Stephen Hawking speaks of a theory of everything. It would still be inherently quantum mechanical, with all the probabilistic nuances and predictions that any other quantum theory has. A theory of everything just means that we could show that all of the fundamental forces are related to one another, not that we have a clockwork universe.
So what are we really made of? We are made of little bitty jiggling things inside our bodies, which are quantum events, and we are made of our own experience, which both grows out of, and influences the jiggly things.
Decision is the Essence of Actuality
Do you see the girl on the left? As she looks at you, she is experiencing you from a subjective point of view. She is deciding how she might respond to you.
Her act of decision is an act of cutting off certain possibilities in the very process of actualizing others. It's happening all the time in her, both consciously and unconsciously. This activity is, for Whitehead, the very essence of actuality.
What Whitehead proposes is that something like this is occurring all the way down, even in the tiny packets of energy within the depths of atoms.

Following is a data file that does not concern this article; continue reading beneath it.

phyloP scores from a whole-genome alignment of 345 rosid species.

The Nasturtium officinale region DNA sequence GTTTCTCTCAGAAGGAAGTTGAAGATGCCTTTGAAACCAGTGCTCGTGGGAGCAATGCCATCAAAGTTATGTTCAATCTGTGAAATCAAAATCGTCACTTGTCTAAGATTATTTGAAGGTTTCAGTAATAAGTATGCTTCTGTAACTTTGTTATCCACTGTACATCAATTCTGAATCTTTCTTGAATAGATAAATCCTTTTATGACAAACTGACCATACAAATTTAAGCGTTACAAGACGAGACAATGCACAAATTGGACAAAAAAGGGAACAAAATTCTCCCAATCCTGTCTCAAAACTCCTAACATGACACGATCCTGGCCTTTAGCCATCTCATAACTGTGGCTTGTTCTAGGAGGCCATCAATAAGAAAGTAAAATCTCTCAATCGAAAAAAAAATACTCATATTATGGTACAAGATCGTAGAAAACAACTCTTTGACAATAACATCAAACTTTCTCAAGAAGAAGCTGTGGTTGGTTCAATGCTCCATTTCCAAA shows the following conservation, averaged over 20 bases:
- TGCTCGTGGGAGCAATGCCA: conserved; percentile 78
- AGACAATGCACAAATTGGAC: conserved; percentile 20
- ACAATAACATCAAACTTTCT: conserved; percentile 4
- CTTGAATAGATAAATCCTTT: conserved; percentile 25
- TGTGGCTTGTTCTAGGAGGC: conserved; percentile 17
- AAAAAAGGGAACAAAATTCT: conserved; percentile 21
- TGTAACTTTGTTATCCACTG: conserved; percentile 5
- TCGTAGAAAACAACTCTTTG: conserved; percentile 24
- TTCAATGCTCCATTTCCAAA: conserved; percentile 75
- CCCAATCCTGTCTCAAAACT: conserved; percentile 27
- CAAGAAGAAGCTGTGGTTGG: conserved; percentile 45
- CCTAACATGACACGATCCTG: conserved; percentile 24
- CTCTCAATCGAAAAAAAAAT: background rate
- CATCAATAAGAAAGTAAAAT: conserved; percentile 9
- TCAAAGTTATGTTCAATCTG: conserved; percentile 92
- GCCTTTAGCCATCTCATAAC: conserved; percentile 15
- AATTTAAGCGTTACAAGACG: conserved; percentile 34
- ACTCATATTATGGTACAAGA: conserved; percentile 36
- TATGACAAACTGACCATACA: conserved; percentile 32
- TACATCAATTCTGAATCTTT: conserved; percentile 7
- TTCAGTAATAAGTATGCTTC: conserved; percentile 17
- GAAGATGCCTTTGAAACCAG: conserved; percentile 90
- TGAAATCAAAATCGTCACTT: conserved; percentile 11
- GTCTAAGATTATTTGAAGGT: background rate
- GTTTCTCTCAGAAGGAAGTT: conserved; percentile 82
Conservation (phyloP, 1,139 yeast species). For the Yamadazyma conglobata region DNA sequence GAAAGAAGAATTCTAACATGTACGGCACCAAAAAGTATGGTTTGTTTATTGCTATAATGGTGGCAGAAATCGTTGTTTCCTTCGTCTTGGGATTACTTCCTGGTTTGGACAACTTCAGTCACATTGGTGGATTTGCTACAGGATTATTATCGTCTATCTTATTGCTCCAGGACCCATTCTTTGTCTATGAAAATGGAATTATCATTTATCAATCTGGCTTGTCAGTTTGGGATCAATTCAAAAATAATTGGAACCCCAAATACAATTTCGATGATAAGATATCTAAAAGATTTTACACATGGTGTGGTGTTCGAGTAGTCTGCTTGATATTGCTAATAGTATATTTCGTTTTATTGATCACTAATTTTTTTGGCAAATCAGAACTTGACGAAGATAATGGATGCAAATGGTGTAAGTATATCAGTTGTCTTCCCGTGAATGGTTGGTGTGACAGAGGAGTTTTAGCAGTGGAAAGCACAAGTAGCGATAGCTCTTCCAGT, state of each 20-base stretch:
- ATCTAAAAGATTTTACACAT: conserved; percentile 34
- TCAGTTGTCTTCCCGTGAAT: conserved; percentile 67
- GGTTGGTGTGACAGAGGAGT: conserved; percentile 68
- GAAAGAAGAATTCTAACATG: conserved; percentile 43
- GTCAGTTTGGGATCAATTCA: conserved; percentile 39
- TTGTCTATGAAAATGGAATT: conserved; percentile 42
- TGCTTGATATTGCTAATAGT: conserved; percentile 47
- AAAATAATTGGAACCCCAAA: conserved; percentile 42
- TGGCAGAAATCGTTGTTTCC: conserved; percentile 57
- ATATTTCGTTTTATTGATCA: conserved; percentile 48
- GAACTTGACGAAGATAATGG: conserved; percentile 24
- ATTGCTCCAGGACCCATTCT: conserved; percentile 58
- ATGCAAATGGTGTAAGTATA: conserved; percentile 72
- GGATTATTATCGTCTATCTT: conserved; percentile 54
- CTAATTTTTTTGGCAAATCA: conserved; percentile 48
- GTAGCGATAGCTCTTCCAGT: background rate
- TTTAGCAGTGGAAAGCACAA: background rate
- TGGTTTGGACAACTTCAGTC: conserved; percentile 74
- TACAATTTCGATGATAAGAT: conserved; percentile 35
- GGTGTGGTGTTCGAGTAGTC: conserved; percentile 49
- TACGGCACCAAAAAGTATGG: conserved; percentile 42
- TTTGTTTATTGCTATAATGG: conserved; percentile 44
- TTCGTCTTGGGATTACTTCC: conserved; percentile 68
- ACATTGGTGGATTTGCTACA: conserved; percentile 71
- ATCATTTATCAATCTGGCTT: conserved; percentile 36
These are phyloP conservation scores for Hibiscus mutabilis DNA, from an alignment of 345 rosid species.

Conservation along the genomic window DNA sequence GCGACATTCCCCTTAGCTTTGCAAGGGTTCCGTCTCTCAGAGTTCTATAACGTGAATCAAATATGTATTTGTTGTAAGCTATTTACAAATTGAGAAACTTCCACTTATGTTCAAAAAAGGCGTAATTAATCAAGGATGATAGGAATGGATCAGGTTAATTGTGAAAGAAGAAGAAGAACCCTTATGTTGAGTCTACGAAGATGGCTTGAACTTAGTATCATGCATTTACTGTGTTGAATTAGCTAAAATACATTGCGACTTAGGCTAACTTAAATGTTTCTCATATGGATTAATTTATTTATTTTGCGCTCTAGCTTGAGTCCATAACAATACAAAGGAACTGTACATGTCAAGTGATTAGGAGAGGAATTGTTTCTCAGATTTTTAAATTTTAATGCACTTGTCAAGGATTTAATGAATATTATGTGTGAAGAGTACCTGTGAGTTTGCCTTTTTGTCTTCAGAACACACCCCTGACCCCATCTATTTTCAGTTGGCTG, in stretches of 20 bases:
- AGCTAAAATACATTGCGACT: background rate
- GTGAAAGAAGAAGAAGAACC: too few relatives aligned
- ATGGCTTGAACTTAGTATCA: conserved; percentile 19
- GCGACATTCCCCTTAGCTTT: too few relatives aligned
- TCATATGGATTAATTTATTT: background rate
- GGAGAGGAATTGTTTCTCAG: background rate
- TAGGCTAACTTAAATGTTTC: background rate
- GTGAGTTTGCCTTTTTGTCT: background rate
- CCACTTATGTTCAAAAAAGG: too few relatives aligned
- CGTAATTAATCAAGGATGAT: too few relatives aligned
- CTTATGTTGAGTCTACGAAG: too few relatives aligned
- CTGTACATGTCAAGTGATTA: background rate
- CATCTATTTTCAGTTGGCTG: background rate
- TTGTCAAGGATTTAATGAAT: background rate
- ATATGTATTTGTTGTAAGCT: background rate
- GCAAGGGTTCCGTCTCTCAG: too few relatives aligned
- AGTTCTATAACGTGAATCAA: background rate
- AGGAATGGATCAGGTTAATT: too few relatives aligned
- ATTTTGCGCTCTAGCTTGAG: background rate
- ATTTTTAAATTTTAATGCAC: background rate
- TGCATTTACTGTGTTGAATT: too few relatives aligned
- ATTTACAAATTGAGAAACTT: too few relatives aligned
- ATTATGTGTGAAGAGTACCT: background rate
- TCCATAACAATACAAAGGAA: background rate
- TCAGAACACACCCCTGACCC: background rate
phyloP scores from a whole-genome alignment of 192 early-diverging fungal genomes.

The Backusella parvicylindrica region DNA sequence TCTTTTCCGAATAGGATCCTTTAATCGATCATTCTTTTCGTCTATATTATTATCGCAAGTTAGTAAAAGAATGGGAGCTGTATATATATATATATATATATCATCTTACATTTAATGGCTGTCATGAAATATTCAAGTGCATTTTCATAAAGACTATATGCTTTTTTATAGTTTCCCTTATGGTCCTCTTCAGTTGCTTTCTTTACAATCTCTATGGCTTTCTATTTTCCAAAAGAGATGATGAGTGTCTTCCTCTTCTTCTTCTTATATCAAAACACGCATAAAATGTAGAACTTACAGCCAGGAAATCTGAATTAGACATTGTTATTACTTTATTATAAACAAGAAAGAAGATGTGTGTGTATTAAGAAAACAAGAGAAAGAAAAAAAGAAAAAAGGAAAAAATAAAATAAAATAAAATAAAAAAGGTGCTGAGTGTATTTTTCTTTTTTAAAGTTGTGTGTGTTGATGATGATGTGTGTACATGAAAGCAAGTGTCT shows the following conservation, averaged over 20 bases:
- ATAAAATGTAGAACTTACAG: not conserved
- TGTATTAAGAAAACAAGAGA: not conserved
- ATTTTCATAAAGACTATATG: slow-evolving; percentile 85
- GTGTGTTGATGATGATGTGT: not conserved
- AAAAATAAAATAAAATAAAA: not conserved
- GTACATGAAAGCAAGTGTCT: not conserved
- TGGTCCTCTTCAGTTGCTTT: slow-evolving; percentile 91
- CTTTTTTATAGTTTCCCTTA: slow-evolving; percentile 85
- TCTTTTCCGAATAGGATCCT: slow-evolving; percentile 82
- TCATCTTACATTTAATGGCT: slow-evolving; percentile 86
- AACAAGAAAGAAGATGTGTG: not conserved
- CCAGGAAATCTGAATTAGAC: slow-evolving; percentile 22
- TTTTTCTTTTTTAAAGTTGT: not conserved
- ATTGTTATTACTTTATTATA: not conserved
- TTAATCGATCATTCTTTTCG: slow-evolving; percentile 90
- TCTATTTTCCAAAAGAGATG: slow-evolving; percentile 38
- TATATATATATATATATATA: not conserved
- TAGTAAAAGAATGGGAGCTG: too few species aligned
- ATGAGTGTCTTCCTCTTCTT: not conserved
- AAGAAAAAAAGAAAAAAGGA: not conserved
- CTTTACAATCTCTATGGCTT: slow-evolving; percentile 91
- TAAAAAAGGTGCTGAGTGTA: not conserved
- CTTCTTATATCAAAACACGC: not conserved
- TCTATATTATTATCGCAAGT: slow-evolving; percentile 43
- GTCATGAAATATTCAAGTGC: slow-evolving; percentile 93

Is it really so different from the world of big things?
Yes and No. It is different from what what seems to be the case, if we simply look at things as objects among objects from a third-person point of view. But it is not so different from what is happening in the girl's subjectivity, moment by moment. Always there is the deciding. Always there is the creativity. If we seek certainty and perfect stability, it's kind of crazy.
Science Explores the Craziness
But for Whitehead her consciousness and the energetic dynamics of quantum events in the depths of matter are of the same kind. We can call it craziness if we wish, but we can also call it being alive.
Aliveness is always moving, always changing, always in process. So is the Soul of the universe.
Science is a way of exploring the craziness.
* Note from the Editor: This short article is really just an excuse to let you watch and enjoy the video above, which is one among many produced by John Boswell called the Symphony of Science: http://symphonyofscience.com/. The aim of Boswell's series is to introduce science and ideas in musical form. Let's not pretend we understand the science of quantum theory. But with help from Boswell's project we may understand the spirit and see some of its links with process theology. I also want to thank a physicist colleague of mine, Dr. Todd Tinsley, for providing some of the language to explain quantum theory. I use some of his language in the article. For a more general introduction to Whitehead, see "What is Process Thought?"